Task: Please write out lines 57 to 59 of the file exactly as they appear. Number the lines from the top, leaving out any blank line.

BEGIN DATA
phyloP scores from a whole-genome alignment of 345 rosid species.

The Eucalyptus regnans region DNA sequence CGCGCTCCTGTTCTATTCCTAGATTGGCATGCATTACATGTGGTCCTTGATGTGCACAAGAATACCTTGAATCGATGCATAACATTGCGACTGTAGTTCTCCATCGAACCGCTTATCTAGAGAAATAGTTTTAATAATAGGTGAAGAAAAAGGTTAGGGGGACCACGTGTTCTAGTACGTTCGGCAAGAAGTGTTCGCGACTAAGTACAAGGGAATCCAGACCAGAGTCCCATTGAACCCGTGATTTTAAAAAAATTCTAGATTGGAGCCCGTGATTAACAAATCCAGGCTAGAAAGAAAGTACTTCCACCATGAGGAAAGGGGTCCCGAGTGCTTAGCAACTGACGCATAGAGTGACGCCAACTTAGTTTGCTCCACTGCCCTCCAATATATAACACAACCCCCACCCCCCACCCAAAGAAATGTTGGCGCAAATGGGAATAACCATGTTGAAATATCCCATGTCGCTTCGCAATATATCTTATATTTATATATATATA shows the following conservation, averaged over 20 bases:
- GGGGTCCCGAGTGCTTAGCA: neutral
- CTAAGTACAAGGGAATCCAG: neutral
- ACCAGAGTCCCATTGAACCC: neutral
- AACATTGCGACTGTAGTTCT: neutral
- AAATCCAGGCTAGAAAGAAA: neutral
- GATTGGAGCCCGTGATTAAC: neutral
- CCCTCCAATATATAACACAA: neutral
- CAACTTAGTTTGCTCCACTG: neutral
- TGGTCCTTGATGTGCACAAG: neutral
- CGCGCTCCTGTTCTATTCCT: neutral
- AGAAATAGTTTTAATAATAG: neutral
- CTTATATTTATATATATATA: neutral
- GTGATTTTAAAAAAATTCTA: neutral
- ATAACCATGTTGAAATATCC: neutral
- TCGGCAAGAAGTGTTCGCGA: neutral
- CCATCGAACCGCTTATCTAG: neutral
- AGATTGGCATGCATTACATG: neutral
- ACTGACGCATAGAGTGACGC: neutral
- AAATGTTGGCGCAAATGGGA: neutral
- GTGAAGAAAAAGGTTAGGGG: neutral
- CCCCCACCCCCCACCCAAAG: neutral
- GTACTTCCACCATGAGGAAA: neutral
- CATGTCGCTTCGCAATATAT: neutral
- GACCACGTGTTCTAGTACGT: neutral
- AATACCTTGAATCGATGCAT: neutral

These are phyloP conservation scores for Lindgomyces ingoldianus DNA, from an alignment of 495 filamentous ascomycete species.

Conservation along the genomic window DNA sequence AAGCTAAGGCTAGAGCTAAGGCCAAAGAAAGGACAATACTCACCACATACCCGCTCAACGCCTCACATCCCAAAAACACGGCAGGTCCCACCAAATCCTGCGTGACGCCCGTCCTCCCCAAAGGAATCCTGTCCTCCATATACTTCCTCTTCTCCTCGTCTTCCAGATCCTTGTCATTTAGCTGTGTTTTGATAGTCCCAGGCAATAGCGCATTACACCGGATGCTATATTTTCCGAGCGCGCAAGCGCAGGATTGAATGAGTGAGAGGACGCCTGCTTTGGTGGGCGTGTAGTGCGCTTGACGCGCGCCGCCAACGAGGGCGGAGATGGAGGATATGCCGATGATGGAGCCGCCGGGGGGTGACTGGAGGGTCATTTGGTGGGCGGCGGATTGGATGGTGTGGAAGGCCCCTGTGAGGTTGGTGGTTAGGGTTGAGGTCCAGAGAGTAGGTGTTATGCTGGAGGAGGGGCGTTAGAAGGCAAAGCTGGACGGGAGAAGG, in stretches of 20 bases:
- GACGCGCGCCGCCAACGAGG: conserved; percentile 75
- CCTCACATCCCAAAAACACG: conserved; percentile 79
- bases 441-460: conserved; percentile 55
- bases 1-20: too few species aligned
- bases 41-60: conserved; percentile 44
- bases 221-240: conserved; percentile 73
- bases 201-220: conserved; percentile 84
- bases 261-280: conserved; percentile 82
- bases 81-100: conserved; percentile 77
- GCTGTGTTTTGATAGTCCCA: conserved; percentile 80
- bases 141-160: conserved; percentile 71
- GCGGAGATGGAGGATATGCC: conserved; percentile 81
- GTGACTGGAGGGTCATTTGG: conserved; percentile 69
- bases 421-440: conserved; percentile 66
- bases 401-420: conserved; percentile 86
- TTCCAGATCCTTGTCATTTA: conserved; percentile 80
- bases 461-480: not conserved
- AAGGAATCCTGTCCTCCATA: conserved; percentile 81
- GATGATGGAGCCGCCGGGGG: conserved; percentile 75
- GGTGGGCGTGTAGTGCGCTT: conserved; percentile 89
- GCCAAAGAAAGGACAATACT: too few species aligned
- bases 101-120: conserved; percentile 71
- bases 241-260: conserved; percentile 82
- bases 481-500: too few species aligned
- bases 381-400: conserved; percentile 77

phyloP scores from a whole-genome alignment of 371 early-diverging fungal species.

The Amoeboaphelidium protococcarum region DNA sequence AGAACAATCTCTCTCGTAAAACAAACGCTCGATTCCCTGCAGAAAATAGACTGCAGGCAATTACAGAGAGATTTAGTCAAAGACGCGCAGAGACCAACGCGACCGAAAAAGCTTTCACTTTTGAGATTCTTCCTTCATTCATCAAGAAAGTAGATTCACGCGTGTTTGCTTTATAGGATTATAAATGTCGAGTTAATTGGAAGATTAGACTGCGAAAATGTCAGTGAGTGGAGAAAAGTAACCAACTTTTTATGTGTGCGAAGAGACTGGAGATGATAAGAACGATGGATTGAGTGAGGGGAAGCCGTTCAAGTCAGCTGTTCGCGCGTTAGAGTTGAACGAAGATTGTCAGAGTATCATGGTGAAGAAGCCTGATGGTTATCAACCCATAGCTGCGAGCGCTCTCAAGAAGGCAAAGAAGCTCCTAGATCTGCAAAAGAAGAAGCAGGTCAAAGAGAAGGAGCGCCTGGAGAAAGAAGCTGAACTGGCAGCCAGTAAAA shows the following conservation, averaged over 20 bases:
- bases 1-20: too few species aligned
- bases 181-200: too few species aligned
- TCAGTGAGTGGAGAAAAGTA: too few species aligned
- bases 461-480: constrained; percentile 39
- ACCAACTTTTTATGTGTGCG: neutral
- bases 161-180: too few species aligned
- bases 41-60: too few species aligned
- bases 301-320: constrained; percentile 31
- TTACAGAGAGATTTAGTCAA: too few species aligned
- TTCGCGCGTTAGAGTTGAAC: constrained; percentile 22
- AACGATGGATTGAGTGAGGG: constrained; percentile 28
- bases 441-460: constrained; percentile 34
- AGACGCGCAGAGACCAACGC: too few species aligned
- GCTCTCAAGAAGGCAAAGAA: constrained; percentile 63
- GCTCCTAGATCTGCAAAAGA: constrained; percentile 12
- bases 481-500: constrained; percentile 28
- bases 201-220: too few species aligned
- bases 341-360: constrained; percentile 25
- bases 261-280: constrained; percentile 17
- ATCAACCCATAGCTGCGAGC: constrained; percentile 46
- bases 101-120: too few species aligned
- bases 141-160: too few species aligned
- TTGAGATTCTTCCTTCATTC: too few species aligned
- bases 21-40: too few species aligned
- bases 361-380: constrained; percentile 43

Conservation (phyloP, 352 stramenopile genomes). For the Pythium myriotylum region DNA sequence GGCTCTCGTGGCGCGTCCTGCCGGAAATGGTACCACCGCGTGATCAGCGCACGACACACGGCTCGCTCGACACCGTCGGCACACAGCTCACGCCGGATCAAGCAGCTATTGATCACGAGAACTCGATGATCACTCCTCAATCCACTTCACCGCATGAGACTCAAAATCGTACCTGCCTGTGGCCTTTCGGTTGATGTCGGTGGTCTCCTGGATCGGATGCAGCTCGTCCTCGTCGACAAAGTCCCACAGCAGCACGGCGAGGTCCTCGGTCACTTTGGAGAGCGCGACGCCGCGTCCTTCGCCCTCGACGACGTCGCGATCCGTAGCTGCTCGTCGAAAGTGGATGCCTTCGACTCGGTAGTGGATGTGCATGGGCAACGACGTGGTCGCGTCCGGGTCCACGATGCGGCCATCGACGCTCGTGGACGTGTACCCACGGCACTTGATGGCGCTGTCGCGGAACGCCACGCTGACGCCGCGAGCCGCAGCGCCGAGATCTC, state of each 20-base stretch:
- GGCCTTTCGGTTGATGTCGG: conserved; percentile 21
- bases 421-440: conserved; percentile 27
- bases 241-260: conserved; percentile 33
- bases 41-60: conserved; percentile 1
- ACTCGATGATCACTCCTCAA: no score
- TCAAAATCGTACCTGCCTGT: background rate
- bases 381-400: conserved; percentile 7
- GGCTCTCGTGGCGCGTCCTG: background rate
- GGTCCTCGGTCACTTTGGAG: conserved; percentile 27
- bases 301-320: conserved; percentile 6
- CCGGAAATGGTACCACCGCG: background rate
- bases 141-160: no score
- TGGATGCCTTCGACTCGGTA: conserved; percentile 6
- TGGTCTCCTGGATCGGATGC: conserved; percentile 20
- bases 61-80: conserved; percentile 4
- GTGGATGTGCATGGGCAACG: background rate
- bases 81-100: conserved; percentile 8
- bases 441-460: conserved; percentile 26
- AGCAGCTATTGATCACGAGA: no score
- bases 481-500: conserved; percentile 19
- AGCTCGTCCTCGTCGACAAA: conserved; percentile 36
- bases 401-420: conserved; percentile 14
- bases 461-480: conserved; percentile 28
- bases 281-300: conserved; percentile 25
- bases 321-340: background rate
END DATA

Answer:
- bases 1-20: too few species aligned
- bases 181-200: too few species aligned
- TCAGTGAGTGGAGAAAAGTA: too few species aligned